Ten years ago, I’m told, Roanoke had little to offer by way of ethnic food–Nawab was around as well as Chinese take-out or tex-mex–but now everything’s different. Since moving here a little over two years ago, even, more and more restaurants have opened, from authentic Latin American cuisine to Thai to Vietnamese, etc. Xinachtli, a Mexican restaurant tucked in a small diner-esque corner restaurant in Salem is one of the golden newbies that I’ve been wanting to try ever since it opened last year. G is a semi-regular since he works in Salem, but only recently has the restaurant added Friday and Saturday night hours, making it possible for me to finally hit the place up. And we’ve already been twice in the last two or three weeks. And I could totally go back again tomorrow. It’s that good.
Xinachtli [pronounced zee-nash-li] opened in 2010 and is run by a husband-wife team, Joel Rodriguez and Rubi Lopez. The restaurant is small–an old diner or soda fountain or something–but space is maximized by the two room-length bars with stools. They’ve decorated it with small pieces of art and crafts from Mexico, and the hodgepodge of Gatorade bottles and carved wooden statues somehow works when juxtaposed with the formica floors and traditional Americana space. Although I’ve never visited when it’s crowded, the space is intimate without feeling family-style and our group of four the first night didn’t have any issues with talking to each other or with feeling “too close” to the other group in the restaurant.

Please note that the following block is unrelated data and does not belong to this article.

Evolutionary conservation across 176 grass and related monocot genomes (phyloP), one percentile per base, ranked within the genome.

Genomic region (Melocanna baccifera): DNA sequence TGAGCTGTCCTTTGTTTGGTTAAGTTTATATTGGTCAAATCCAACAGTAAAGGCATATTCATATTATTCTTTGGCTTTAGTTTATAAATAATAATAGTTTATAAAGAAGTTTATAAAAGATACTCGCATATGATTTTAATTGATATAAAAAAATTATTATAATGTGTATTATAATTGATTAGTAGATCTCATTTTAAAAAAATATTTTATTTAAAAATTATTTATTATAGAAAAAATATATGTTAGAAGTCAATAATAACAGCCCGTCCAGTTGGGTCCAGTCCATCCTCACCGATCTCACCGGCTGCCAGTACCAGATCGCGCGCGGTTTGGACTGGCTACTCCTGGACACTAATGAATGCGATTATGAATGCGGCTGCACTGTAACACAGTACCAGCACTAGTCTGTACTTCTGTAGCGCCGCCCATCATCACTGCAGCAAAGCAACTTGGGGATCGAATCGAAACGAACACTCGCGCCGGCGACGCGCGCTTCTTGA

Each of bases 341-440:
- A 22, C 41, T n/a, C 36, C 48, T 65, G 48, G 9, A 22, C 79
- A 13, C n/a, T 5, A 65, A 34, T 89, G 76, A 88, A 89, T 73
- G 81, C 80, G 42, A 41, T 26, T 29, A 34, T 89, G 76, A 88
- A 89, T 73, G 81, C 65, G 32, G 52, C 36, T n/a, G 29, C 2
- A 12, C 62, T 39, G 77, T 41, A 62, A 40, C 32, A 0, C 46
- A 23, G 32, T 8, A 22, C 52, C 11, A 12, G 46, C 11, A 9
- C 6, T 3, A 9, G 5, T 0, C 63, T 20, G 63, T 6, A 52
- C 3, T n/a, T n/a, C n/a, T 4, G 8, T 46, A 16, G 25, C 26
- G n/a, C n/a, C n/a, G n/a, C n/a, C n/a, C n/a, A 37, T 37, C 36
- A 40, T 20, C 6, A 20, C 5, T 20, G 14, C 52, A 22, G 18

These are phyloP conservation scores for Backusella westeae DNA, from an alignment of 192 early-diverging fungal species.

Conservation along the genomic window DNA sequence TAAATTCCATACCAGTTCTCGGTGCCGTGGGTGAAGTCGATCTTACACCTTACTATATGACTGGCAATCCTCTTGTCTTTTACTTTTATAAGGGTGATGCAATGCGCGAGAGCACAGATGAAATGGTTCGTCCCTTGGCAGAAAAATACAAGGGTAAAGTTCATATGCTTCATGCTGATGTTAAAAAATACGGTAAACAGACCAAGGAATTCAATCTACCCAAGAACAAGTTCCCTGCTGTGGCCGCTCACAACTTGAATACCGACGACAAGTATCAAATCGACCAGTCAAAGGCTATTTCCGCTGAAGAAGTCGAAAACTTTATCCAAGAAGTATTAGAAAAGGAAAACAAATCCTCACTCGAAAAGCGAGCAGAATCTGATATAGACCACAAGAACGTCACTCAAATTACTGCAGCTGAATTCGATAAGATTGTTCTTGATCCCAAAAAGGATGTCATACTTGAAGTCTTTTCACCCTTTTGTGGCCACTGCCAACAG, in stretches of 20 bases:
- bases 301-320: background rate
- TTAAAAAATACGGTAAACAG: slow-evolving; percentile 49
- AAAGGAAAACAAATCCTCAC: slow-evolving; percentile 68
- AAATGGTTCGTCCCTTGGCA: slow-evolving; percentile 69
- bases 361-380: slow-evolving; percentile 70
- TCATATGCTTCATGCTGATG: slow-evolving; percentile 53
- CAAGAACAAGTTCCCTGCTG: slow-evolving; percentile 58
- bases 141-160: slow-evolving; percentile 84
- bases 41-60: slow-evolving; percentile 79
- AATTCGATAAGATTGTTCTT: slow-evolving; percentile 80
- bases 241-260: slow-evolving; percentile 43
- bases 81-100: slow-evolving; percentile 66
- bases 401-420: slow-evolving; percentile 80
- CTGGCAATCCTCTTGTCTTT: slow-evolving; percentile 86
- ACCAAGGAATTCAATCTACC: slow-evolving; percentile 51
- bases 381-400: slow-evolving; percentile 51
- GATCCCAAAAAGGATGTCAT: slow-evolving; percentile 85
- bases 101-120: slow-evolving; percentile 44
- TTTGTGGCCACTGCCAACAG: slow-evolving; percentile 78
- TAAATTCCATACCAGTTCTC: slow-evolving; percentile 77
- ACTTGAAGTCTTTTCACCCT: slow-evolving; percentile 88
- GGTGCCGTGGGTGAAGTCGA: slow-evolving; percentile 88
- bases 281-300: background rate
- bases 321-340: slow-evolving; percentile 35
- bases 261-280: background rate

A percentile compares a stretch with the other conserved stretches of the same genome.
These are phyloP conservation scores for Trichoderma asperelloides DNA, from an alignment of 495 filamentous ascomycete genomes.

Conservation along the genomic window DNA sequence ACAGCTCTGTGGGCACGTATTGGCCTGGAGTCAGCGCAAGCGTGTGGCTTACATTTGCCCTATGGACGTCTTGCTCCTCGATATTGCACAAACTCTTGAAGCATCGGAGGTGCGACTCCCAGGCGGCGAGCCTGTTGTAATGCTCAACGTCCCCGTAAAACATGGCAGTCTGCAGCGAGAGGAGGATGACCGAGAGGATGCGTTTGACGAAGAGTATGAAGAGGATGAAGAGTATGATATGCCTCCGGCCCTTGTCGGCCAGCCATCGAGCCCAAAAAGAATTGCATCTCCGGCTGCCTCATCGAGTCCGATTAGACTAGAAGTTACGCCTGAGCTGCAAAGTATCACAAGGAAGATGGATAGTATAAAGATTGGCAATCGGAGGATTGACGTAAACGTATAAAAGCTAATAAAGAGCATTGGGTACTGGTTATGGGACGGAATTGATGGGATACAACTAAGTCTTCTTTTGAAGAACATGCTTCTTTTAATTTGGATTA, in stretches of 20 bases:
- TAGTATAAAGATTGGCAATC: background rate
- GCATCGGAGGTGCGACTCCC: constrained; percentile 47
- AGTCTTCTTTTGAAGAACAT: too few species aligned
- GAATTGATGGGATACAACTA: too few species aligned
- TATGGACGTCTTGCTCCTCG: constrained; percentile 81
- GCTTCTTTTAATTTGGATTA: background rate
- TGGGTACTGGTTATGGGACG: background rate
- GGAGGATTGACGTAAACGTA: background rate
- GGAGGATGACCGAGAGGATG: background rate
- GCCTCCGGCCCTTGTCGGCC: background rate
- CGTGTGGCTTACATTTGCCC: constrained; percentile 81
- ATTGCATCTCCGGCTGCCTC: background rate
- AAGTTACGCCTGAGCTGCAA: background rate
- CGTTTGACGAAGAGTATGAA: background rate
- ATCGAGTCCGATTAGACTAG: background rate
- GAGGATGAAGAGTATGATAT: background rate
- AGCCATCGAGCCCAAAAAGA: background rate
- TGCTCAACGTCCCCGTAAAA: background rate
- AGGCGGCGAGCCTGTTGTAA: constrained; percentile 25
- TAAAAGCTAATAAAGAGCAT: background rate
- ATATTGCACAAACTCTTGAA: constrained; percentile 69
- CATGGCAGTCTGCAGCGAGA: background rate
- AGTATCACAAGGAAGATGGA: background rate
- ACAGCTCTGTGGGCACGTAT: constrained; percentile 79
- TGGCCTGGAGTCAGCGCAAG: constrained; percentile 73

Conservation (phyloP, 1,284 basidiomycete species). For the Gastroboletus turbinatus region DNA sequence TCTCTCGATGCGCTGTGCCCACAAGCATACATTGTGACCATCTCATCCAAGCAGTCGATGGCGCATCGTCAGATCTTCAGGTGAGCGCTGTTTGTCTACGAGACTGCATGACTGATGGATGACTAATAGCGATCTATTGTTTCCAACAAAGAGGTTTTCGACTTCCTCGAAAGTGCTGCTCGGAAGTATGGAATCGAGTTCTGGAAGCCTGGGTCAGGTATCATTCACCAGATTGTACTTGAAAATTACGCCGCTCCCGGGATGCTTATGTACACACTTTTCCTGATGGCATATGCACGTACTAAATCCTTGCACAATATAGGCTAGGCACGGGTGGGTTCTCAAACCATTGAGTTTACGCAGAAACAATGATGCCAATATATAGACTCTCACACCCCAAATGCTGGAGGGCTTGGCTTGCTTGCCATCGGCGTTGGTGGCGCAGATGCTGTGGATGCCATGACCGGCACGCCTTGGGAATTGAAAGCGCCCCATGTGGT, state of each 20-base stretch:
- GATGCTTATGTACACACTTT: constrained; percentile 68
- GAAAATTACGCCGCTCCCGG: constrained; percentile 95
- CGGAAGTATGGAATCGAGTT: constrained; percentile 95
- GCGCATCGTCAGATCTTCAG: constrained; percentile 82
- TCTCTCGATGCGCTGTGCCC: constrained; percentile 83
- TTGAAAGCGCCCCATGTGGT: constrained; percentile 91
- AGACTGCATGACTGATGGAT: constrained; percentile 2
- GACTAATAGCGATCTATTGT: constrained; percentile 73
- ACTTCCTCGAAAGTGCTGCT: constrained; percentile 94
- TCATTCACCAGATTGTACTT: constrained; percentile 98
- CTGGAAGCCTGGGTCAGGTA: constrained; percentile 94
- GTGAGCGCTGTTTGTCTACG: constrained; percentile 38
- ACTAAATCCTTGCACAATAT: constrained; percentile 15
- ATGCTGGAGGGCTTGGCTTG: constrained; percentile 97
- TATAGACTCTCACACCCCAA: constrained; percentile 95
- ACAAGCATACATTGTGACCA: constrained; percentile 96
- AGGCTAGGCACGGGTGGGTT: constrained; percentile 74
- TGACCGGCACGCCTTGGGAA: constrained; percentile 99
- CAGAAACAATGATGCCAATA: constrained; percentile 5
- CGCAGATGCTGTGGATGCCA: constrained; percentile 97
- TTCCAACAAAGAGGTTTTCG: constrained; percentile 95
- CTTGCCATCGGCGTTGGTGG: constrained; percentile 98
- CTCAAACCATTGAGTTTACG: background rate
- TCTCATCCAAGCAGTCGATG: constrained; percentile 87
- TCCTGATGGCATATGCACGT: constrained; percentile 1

Rubi does the bulk of the cooking in the kitchen, it seems, but before our main dishes, I always order the guacamole. Creamy and thick, the guac could come in much larger portions (G & I fight over a single order), but it’s so rich that a single order really ought to do it. More than anything, it’s just fresh avocado, pureed silky smooth, and topped with fresh crumbly cheese. Served with thick cut chips, it’s the only way to start a meal at Xinachtli.
The food pictures span two different visits, so I’ll mix them up as I go. The first night I ate at Xinachtli, G ordered the enchiladas with both sauces and rice and beans. For the enchiladas, corn tortillas are filled with chicken, topped with a red sauce and a green sauce, sprinkled with onions and cheese, with a white cream sauce drizzled on top. Served with black beans and rice, the plate is incredibly filling, and if you like spicy foods, be sure to ask for the spicier version of the green sauce–it’s killer (not exactly the spiciest ever, but with a warm heat from peppers lingering in the back of your mouth). The red, tomato-based sauce is a little more mild than the green, but both versions are definitely medium-heat friendly.
Similar to the enchiladas are the flautas–corn tortillas filled with the same chicken, but rolled up tight and fried, then served with your choice of sauces (in our case, both) and topped with cheese and the fresh cream sauce. G ordered rice and beans as an accompaniment, again. Although so similar to the enchiladas, the simple step of frying the rolled up tortillas & chicken makes the dish a stand-out. The little extra crunch goes a long way and I understand why G often orders the flautas for lunch.